Old-growth neotropical forests are shifting in species and trait composition
Van der Sande, Masha T.
Arets, Eric J.M.M.
Peña Claros, Marielos
Avila, Angela Luciana de
Cáceres Siani, Yasmani
Licona, Juan Carlos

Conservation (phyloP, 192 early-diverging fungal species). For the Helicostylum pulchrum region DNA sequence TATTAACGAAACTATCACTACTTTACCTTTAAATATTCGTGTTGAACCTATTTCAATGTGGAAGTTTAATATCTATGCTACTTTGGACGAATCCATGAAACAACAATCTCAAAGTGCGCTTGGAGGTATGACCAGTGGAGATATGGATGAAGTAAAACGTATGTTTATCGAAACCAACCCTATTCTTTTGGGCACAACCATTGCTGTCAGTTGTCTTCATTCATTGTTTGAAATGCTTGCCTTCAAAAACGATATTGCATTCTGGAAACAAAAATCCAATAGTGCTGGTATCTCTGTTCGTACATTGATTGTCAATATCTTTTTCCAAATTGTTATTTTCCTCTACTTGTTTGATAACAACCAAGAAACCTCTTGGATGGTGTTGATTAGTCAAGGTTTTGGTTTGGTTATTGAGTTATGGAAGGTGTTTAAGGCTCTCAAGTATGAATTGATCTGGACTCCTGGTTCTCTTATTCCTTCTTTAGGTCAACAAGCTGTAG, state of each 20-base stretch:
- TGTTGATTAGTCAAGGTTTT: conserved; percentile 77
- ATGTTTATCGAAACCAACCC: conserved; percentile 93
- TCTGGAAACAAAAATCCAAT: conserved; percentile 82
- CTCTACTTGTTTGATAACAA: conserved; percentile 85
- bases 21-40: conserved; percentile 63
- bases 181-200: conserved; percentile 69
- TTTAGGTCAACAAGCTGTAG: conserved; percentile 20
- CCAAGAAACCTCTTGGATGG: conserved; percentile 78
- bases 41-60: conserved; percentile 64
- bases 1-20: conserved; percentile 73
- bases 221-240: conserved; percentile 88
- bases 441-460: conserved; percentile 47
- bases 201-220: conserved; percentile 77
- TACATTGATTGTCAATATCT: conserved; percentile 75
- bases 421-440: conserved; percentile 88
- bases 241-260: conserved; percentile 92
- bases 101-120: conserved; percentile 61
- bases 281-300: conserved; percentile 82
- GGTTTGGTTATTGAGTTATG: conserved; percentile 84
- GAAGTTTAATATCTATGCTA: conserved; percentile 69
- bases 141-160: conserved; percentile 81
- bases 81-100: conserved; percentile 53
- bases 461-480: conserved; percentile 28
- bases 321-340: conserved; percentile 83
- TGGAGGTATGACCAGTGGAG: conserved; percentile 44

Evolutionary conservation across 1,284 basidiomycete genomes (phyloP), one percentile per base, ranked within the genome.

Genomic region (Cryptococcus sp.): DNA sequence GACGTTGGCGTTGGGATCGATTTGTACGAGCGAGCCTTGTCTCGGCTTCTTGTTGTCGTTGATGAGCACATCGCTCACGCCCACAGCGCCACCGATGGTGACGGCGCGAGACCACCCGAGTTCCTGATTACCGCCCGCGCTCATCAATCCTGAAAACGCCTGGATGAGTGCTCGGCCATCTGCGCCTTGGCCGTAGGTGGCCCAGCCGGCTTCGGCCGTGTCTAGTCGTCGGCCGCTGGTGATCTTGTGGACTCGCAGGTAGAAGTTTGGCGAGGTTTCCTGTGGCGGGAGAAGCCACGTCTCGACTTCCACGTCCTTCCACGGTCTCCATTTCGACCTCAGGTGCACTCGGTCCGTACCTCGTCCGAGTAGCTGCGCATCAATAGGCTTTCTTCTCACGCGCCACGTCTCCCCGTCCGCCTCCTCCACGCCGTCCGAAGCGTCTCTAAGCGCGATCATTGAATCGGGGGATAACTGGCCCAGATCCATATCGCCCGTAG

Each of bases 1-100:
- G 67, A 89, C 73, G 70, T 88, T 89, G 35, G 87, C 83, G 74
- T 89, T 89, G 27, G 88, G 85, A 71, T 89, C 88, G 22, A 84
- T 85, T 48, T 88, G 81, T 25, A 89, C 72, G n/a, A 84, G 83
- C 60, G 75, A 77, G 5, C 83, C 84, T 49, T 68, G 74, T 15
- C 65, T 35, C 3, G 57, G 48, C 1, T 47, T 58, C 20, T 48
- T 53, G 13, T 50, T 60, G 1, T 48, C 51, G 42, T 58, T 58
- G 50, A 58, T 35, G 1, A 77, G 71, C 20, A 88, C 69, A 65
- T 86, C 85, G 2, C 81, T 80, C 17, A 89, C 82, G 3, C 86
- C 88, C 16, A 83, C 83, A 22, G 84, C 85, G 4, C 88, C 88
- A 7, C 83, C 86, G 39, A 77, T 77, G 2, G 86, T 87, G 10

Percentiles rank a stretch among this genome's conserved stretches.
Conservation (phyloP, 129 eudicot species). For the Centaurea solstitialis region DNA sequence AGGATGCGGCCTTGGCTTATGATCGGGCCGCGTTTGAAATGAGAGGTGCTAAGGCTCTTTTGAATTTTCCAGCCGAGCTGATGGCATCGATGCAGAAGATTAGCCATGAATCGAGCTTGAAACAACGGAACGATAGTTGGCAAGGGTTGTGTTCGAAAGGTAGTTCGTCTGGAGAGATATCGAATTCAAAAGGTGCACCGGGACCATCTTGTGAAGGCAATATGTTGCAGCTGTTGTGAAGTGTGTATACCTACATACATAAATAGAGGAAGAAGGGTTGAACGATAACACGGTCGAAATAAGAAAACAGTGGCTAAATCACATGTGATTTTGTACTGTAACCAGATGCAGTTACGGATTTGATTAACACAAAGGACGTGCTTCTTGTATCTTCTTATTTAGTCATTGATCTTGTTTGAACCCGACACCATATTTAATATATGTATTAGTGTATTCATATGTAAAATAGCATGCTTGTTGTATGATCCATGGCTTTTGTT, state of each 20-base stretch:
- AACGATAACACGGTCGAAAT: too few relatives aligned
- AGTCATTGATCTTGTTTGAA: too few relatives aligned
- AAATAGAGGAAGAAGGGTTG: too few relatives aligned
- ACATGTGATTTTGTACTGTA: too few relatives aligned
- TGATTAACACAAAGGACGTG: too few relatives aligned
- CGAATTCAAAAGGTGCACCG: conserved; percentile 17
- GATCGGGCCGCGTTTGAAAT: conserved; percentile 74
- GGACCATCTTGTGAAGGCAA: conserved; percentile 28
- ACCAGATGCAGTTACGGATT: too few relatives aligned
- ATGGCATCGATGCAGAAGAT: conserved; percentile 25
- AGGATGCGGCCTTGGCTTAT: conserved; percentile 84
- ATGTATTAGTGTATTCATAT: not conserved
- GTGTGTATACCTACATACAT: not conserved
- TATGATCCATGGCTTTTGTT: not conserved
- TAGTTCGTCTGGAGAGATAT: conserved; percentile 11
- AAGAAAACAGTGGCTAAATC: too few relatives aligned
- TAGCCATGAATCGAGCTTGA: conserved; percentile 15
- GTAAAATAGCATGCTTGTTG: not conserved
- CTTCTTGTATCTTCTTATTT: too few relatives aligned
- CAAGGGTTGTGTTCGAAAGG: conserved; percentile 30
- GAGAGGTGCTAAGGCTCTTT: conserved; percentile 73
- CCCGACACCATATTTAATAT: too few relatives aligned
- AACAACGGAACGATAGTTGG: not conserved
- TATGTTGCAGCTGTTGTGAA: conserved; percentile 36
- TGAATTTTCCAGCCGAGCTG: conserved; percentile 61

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Tropical forests have long been thought to be in stable state, but recent insights indicate that global change is leading to shifts in forest dynamics and species composition. These shifts may be driven by environmental changes such as increased resource availability, increased drought stress, and/or recovery from past disturbances. The relative importance of these drivers can be inferred from analyzing changes in trait values of tree communities. Here, we evaluate a decade of change in species and trait composition across five old-growth Neotropical forests in Bolivia, Brazil, Guyana, and Costa Rica that cover large gradients in rainfall and soil fertility. To identify the drivers of compositional change, we used data from 29 permanent sample plots and measurements of 15 leaf, stem, and whole-plant traits that are important for plant performance and should respond to global change drivers. We found that forests differ strongly in their community-mean trait values, resulting from differences in soil fertility and annual rainfall seasonality. The abundance of deciduous species with high specific leaf area increases from wet to dry forests. The community-mean wood density is high in the driest forests to protect xylem vessels against drought cavitation, and is high in nutrient-poor forests to increase wood longevity and enhance nutrient residence time in the plant. Interestingly, the species composition changed over time in three of the forests, and the community-mean wood density increased and the specific leaf area decreased in all forests, indicating that these forests are changing toward later successional stages dominated by slow-growing, shade-tolerant species. We did not see changes in other traits that could reflect responses to increased drought stress, such as increased drought deciduousness or decreased maximum adult size, or that could reflect increased resource availability (CO2, rainfall, or nitrogen). Changes in species and trait composition in these forests are therefore most likely caused by recovery from past disturbances. These compositional changes may also lead to shifts in ecosystem processes, such as a lower carbon sequestration and “slower” forest dynamics.